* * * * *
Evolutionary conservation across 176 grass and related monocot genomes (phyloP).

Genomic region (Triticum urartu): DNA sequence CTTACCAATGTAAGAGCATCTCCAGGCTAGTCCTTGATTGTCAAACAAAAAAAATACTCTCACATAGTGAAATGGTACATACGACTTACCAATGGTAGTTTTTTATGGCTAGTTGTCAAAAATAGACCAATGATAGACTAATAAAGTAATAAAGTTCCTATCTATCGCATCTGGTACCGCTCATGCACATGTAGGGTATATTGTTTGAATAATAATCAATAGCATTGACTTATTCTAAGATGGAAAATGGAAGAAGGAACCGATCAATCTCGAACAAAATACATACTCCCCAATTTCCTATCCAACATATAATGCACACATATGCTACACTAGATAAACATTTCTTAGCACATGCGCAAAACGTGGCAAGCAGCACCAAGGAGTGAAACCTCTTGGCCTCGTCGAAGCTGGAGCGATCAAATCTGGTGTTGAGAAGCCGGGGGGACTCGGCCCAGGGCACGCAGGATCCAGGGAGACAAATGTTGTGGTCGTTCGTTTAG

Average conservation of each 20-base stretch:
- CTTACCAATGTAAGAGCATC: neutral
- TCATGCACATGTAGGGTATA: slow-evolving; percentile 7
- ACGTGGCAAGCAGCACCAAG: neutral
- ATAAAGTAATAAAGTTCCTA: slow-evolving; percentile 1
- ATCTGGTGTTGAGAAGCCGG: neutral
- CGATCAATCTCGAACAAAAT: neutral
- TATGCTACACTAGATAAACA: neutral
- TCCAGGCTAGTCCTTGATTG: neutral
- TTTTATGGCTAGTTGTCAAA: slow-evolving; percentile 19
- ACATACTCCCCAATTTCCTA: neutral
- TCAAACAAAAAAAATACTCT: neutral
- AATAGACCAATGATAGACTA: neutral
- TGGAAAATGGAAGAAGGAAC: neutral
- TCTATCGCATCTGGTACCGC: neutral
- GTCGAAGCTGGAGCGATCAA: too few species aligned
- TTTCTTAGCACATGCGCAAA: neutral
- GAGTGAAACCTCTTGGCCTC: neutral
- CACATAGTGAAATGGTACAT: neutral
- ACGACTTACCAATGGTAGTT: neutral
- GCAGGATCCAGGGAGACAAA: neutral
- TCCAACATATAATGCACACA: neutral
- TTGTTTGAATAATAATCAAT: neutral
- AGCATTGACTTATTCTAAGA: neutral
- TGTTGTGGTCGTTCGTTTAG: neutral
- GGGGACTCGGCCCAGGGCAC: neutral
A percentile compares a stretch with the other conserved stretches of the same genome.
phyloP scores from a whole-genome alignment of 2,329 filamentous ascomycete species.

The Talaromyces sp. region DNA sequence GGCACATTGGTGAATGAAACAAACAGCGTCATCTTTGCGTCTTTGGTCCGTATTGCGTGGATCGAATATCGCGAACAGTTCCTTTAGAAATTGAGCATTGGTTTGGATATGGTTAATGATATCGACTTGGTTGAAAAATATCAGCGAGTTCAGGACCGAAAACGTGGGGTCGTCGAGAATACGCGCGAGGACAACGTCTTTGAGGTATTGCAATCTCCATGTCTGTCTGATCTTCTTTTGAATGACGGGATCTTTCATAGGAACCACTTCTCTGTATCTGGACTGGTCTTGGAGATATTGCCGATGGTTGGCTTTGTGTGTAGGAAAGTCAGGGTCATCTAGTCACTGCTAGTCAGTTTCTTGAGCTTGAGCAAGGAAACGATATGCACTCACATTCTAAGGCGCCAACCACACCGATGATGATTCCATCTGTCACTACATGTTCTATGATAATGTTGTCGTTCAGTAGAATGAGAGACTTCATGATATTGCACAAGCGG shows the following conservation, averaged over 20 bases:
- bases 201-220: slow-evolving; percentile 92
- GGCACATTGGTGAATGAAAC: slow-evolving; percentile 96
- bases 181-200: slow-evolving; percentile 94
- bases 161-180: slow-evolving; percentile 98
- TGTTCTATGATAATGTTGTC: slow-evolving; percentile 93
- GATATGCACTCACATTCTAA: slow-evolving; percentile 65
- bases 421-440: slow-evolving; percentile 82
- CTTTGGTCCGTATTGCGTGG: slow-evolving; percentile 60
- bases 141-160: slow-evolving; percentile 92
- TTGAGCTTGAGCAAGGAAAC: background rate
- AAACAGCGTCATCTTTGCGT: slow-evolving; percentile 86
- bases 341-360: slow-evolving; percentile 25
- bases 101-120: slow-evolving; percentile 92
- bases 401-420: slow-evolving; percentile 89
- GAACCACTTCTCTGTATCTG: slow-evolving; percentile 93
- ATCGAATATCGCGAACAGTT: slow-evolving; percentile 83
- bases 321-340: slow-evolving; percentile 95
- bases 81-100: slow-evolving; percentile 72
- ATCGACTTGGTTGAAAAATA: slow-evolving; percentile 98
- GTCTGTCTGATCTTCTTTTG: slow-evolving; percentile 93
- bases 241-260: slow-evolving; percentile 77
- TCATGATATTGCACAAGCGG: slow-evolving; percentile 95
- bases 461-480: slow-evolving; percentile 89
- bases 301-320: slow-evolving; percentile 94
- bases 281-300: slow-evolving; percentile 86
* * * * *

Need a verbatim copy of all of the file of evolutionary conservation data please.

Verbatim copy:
Evolutionary conservation across 176 grass and related monocot genomes (phyloP).

Genomic region (Triticum urartu): DNA sequence CTTACCAATGTAAGAGCATCTCCAGGCTAGTCCTTGATTGTCAAACAAAAAAAATACTCTCACATAGTGAAATGGTACATACGACTTACCAATGGTAGTTTTTTATGGCTAGTTGTCAAAAATAGACCAATGATAGACTAATAAAGTAATAAAGTTCCTATCTATCGCATCTGGTACCGCTCATGCACATGTAGGGTATATTGTTTGAATAATAATCAATAGCATTGACTTATTCTAAGATGGAAAATGGAAGAAGGAACCGATCAATCTCGAACAAAATACATACTCCCCAATTTCCTATCCAACATATAATGCACACATATGCTACACTAGATAAACATTTCTTAGCACATGCGCAAAACGTGGCAAGCAGCACCAAGGAGTGAAACCTCTTGGCCTCGTCGAAGCTGGAGCGATCAAATCTGGTGTTGAGAAGCCGGGGGGACTCGGCCCAGGGCACGCAGGATCCAGGGAGACAAATGTTGTGGTCGTTCGTTTAG

Average conservation of each 20-base stretch:
- CTTACCAATGTAAGAGCATC: neutral
- TCATGCACATGTAGGGTATA: slow-evolving; percentile 7
- ACGTGGCAAGCAGCACCAAG: neutral
- ATAAAGTAATAAAGTTCCTA: slow-evolving; percentile 1
- ATCTGGTGTTGAGAAGCCGG: neutral
- CGATCAATCTCGAACAAAAT: neutral
- TATGCTACACTAGATAAACA: neutral
- TCCAGGCTAGTCCTTGATTG: neutral
- TTTTATGGCTAGTTGTCAAA: slow-evolving; percentile 19
- ACATACTCCCCAATTTCCTA: neutral
- TCAAACAAAAAAAATACTCT: neutral
- AATAGACCAATGATAGACTA: neutral
- TGGAAAATGGAAGAAGGAAC: neutral
- TCTATCGCATCTGGTACCGC: neutral
- GTCGAAGCTGGAGCGATCAA: too few species aligned
- TTTCTTAGCACATGCGCAAA: neutral
- GAGTGAAACCTCTTGGCCTC: neutral
- CACATAGTGAAATGGTACAT: neutral
- ACGACTTACCAATGGTAGTT: neutral
- GCAGGATCCAGGGAGACAAA: neutral
- TCCAACATATAATGCACACA: neutral
- TTGTTTGAATAATAATCAAT: neutral
- AGCATTGACTTATTCTAAGA: neutral
- TGTTGTGGTCGTTCGTTTAG: neutral
- GGGGACTCGGCCCAGGGCAC: neutral
A percentile compares a stretch with the other conserved stretches of the same genome.
phyloP scores from a whole-genome alignment of 2,329 filamentous ascomycete species.

The Talaromyces sp. region DNA sequence GGCACATTGGTGAATGAAACAAACAGCGTCATCTTTGCGTCTTTGGTCCGTATTGCGTGGATCGAATATCGCGAACAGTTCCTTTAGAAATTGAGCATTGGTTTGGATATGGTTAATGATATCGACTTGGTTGAAAAATATCAGCGAGTTCAGGACCGAAAACGTGGGGTCGTCGAGAATACGCGCGAGGACAACGTCTTTGAGGTATTGCAATCTCCATGTCTGTCTGATCTTCTTTTGAATGACGGGATCTTTCATAGGAACCACTTCTCTGTATCTGGACTGGTCTTGGAGATATTGCCGATGGTTGGCTTTGTGTGTAGGAAAGTCAGGGTCATCTAGTCACTGCTAGTCAGTTTCTTGAGCTTGAGCAAGGAAACGATATGCACTCACATTCTAAGGCGCCAACCACACCGATGATGATTCCATCTGTCACTACATGTTCTATGATAATGTTGTCGTTCAGTAGAATGAGAGACTTCATGATATTGCACAAGCGG shows the following conservation, averaged over 20 bases:
- bases 201-220: slow-evolving; percentile 92
- GGCACATTGGTGAATGAAAC: slow-evolving; percentile 96
- bases 181-200: slow-evolving; percentile 94
- bases 161-180: slow-evolving; percentile 98
- TGTTCTATGATAATGTTGTC: slow-evolving; percentile 93
- GATATGCACTCACATTCTAA: slow-evolving; percentile 65
- bases 421-440: slow-evolving; percentile 82
- CTTTGGTCCGTATTGCGTGG: slow-evolving; percentile 60
- bases 141-160: slow-evolving; percentile 92
- TTGAGCTTGAGCAAGGAAAC: background rate
- AAACAGCGTCATCTTTGCGT: slow-evolving; percentile 86
- bases 341-360: slow-evolving; percentile 25
- bases 101-120: slow-evolving; percentile 92
- bases 401-420: slow-evolving; percentile 89
- GAACCACTTCTCTGTATCTG: slow-evolving; percentile 93
- ATCGAATATCGCGAACAGTT: slow-evolving; percentile 83
- bases 321-340: slow-evolving; percentile 95
- bases 81-100: slow-evolving; percentile 72
- ATCGACTTGGTTGAAAAATA: slow-evolving; percentile 98
- GTCTGTCTGATCTTCTTTTG: slow-evolving; percentile 93
- bases 241-260: slow-evolving; percentile 77
- TCATGATATTGCACAAGCGG: slow-evolving; percentile 95
- bases 461-480: slow-evolving; percentile 89
- bases 301-320: slow-evolving; percentile 94
- bases 281-300: slow-evolving; percentile 86